The show also asks whether the disquieting intimacy that is still sometimes viewed as a weakness isn’t instead a source of artistic power in Arbus’ pictures. In her catalog essay, Phillips notes the high value the art world of the 1960s put on work that was “assertive, even arrogant, and suspicious of content,” especially content that smacked of emotion or storytelling. By that standard, Arbus’ work could be easily dismissed as too personal, too neurotic. In the 21st century, however, with personal identity and narrative central issues for artists, Arbus has emerged as a daring innovator.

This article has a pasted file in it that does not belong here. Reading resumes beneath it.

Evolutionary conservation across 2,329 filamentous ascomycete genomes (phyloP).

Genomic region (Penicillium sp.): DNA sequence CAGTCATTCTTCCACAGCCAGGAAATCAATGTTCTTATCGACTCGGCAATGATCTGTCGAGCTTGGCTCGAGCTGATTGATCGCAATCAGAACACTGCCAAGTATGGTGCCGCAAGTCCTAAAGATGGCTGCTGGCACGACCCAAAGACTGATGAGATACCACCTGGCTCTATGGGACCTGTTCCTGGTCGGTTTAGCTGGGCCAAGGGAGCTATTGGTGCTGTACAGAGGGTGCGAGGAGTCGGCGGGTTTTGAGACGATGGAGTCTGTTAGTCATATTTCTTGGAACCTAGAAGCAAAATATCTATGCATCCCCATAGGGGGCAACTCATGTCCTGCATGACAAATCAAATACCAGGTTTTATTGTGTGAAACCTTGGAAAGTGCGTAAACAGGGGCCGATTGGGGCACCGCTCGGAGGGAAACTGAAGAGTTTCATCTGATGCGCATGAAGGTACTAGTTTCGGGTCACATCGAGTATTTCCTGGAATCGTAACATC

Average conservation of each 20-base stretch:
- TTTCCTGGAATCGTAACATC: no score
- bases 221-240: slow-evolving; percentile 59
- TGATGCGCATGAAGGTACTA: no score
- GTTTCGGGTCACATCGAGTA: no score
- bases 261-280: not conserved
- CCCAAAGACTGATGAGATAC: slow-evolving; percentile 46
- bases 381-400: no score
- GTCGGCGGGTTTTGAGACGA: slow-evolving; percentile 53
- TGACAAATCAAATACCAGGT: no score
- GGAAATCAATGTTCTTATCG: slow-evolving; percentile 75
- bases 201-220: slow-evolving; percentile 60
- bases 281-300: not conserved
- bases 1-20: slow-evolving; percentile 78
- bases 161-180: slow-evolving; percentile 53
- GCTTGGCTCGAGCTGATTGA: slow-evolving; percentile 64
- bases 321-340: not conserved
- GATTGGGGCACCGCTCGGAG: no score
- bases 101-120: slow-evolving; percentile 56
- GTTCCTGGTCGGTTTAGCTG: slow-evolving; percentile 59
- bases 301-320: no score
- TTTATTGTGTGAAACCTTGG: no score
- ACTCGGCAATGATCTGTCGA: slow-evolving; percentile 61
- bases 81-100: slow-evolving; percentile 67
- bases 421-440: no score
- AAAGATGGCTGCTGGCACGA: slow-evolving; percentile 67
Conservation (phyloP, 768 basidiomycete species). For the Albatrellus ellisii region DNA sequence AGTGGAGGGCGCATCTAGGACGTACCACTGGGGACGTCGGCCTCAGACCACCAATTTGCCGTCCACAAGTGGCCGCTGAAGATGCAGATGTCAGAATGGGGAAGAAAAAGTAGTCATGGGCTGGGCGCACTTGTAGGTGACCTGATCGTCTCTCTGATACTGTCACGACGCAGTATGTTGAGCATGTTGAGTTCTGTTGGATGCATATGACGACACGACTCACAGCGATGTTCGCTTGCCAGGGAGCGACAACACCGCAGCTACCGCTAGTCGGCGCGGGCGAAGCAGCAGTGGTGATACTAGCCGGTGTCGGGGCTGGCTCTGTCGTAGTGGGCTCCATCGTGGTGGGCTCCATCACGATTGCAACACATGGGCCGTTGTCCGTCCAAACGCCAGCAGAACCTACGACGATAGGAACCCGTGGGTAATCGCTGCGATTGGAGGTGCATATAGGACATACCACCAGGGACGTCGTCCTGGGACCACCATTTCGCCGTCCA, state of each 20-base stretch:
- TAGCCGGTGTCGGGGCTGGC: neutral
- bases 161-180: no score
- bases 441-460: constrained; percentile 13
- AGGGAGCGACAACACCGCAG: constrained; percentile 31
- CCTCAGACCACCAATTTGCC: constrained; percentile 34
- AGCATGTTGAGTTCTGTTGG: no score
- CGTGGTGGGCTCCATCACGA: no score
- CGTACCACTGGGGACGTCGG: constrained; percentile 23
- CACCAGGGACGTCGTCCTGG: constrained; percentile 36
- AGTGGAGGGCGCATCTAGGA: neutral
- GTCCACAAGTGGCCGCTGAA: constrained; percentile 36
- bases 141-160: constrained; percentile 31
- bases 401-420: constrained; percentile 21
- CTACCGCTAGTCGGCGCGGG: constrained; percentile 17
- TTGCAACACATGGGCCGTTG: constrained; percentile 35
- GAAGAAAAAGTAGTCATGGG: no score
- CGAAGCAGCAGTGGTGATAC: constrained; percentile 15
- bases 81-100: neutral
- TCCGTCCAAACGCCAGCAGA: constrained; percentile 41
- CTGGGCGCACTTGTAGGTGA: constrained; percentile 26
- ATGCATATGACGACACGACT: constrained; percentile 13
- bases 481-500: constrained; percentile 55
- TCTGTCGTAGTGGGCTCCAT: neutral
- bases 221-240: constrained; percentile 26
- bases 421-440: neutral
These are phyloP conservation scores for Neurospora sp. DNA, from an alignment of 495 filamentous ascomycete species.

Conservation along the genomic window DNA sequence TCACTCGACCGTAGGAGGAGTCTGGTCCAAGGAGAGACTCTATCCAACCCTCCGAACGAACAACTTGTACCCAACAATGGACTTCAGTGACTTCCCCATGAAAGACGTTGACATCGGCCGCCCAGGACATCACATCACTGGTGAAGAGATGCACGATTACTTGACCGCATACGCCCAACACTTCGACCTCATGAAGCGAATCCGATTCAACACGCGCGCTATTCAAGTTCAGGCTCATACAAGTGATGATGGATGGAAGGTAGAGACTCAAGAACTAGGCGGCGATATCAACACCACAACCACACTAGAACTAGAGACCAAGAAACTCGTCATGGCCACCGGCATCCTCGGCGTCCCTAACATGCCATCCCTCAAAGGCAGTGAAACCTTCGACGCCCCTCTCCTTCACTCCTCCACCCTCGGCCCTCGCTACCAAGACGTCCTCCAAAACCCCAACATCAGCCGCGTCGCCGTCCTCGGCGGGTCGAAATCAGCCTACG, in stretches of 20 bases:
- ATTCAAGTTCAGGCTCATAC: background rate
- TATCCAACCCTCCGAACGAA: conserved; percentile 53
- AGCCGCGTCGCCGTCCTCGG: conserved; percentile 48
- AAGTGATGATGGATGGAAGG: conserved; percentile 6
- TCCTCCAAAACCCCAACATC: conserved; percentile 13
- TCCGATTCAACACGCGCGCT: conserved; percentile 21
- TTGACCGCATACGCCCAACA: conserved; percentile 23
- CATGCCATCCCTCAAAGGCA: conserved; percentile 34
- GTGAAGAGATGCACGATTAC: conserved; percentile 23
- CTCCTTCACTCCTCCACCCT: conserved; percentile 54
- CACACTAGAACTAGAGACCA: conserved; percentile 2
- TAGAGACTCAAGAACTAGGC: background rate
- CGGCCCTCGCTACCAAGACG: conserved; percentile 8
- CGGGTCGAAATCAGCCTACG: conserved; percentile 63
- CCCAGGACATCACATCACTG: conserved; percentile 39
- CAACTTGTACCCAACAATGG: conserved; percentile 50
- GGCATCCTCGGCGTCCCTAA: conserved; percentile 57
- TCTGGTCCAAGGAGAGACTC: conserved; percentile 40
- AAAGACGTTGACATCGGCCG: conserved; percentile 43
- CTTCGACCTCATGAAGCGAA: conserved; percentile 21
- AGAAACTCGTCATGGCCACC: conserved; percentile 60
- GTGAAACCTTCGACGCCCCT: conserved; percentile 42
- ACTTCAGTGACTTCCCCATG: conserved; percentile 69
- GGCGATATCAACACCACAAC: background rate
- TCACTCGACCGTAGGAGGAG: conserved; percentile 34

“I have never been moved by any other artist as I have been by Arbus,” says the MetropolitanMuseum’s Rosenheim. “Her pictures have this power that is the exact correlation of the intimate relation she must have had with her subjects. They forever affect the way you look at the world.” Whether Arbus is photographing a tattooed man, a drag queen or a wailing baby, the more we look at her pictures, the more we feel they are looking back at us.